I have considered the Sigma in the past. I have the Nikon 12-24 f/4, which is not terrible, (but only marginal at 12mm), close enough to the Sigma where Photozone.de compares them that I wouldn’t bother to replace it, and covers a range that works very well for me (though not as wide, of course). It also takes 77mm filters. A polarizer is often very useful to get full color depth in stone and other materials used in architecture, an effect that cannot be well simulated in postprocessing. While 24 on DX is a general use reportage field of view where corner resolution is less significant to me, at 16/18 and 12mm I am looking for lenses that provide significantly better resolution and fewer strange optical effects across the frame for architecture, interiors and small urban spaces. In my experience, that generally means prime lenses. If Nikon or some third party doesn’t come through on APS-C wide prime lenses, I will probably be looking at Fujifilm and the 12mm Zeiss f/2.8, which Photozone.de shows performing much better than the Nikon zoom at 12mm, and with f/2.8 as a nice bonus. The 24mm f/1.4 for the Fujifilm system looks excellent as yet another bonus of adopting the Fujifilm system as a travel kit for applications other than birding.

  • br0xibear

    “Nikon Middle East FZE today announced the launch of Nikon Professional Services(NPS), a Nikon organization designed solely to provide reliable and dependable services to qualified, full-time professional photographers using Nikon equipment, in the United Arab Emirates.”


    • br0xibear

      Japnese giants Nikon and Canon fight it out in the big game of D-SLR cameras (in India)…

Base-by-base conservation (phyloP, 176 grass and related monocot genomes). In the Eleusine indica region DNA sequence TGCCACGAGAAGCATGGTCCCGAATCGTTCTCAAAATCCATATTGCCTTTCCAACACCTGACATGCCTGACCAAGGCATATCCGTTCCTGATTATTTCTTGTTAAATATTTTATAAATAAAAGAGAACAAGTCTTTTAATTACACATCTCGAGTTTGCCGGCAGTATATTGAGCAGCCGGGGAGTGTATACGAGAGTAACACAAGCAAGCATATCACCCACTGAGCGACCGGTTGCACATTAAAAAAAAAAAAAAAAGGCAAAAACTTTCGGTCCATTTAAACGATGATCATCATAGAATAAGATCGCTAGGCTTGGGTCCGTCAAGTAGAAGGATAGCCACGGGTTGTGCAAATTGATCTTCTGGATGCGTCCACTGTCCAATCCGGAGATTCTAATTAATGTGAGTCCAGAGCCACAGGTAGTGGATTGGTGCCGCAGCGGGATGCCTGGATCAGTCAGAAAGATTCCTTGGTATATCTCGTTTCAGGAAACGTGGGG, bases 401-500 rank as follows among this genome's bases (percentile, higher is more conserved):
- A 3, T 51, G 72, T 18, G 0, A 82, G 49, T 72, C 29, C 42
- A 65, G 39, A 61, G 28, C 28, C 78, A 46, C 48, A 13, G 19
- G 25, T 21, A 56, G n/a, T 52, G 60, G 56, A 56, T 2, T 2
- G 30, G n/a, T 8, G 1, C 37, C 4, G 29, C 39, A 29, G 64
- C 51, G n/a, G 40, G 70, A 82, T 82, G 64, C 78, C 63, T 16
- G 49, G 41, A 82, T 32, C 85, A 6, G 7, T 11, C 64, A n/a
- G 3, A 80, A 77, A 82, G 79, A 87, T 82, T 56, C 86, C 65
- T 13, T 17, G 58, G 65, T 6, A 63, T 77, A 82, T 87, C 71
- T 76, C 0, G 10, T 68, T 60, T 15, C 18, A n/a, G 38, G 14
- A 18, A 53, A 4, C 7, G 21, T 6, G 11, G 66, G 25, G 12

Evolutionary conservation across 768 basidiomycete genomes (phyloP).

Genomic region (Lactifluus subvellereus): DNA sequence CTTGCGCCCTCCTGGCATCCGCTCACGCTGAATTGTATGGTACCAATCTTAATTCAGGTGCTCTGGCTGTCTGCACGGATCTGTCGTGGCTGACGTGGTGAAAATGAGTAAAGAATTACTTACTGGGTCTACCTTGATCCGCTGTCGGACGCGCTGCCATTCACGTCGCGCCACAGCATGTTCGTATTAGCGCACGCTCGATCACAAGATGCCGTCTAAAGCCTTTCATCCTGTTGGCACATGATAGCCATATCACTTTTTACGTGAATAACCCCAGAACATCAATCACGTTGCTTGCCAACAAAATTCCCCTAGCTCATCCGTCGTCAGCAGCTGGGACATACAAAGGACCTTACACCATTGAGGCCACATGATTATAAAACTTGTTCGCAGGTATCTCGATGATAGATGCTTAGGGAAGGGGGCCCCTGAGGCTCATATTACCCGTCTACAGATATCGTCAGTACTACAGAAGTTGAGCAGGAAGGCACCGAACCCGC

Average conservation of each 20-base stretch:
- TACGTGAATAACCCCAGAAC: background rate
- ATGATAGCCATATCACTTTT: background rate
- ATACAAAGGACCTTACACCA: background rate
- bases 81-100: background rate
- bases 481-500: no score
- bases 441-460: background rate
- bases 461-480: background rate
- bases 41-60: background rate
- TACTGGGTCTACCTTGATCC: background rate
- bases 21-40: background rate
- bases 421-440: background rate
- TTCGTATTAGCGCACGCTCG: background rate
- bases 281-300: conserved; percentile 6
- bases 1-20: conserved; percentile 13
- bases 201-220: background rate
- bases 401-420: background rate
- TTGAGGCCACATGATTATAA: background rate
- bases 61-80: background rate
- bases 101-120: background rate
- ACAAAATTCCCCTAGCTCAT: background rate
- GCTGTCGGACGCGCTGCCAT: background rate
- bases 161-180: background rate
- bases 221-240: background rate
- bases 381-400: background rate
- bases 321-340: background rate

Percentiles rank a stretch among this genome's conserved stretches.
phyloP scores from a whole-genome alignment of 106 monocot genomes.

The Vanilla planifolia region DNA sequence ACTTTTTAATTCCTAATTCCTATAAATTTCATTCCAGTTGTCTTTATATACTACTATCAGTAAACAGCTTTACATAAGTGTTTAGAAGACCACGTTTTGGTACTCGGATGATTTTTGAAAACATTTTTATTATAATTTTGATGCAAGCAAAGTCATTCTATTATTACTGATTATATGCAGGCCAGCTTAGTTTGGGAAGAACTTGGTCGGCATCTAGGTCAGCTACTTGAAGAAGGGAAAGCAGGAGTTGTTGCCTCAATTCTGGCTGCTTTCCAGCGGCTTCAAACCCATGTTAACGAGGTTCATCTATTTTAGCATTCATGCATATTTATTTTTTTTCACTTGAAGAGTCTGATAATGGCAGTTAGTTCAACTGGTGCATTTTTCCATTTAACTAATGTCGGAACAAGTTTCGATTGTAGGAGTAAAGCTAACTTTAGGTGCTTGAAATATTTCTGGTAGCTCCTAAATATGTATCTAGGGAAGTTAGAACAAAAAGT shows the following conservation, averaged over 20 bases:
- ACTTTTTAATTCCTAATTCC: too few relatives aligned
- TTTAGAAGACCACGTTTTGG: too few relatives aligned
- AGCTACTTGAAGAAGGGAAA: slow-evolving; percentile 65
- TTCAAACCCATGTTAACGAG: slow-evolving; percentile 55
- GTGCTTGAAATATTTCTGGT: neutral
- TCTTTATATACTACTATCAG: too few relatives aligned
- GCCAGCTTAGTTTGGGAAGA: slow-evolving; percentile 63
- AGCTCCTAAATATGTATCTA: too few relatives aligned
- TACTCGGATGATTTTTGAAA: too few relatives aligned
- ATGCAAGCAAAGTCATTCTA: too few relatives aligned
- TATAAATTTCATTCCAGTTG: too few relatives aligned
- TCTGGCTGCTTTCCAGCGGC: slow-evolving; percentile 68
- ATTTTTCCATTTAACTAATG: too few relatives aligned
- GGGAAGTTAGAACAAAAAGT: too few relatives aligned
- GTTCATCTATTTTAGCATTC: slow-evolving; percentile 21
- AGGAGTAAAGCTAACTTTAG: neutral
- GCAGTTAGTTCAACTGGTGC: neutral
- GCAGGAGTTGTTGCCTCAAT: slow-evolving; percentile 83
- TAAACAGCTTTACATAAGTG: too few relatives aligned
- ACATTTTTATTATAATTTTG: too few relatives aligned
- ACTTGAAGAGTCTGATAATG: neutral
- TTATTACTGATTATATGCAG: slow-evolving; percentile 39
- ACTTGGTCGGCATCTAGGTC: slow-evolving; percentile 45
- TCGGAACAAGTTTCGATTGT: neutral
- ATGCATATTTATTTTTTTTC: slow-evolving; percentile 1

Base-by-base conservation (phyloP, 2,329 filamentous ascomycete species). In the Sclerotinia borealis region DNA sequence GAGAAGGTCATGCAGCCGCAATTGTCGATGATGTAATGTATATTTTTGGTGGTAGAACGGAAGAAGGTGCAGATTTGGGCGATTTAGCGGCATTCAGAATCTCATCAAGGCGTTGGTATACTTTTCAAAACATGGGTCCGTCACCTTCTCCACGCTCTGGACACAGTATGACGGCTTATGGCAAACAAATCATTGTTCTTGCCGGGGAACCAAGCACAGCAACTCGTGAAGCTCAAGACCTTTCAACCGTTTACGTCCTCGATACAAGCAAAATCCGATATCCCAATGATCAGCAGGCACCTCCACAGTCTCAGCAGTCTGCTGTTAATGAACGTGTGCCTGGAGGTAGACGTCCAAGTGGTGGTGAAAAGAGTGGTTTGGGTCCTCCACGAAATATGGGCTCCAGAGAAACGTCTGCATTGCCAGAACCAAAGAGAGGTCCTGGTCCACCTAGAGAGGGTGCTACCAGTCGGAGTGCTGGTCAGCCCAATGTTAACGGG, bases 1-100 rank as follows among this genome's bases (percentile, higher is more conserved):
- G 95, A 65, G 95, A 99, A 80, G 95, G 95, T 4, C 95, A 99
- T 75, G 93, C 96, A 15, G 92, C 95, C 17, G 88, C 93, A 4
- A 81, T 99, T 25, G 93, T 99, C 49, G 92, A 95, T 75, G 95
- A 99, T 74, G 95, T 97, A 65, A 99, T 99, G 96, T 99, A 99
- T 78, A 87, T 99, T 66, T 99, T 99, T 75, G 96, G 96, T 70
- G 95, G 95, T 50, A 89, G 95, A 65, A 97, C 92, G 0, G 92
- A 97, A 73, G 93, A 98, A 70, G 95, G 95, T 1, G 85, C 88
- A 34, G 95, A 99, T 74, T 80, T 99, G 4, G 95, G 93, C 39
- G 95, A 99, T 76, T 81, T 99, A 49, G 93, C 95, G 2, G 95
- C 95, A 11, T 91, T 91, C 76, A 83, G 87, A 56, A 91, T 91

“Kazuo Ninomiya, Managing Director, Nikon India, admits that due to supply constraints the India business of the company hasn’t seen much movement. For 2014-15, the company booked a revenue of Rs 1,000 crore. Nikon India hopes to close the financial year ending 31 March, 2017, with a total revenue of Rs 1,000 crore, says Ninomiya who took charge of the company in June 2015.”


      • I think Nikon is doing very well in India.

        • It is. Actually I am seeing the mindset of professional wedding photographers shifting towards nikon of late.

        • Chaitanya

          Sony is the worst of the lot. Both Nikon and Canon have excellent aftersales service presence in India. When it comes to wildlife/action though Nikon still suffers from appalling presence.

      • thanks, I will mention this online

    • Allan

      And the rest of you are not entitled to reliable and dependable services.

    • Allan

      What’s the difference between reliable and dependable?

      • br0xibear

        Google said this…

        Well, reliability is the trust you have on someone to do something. While dependability means that you want someone to do something because of your inability
        to do so yourself. Example: You can rely on your best friend to help you out in tough situations, but you are not necessarily dependent on her for that.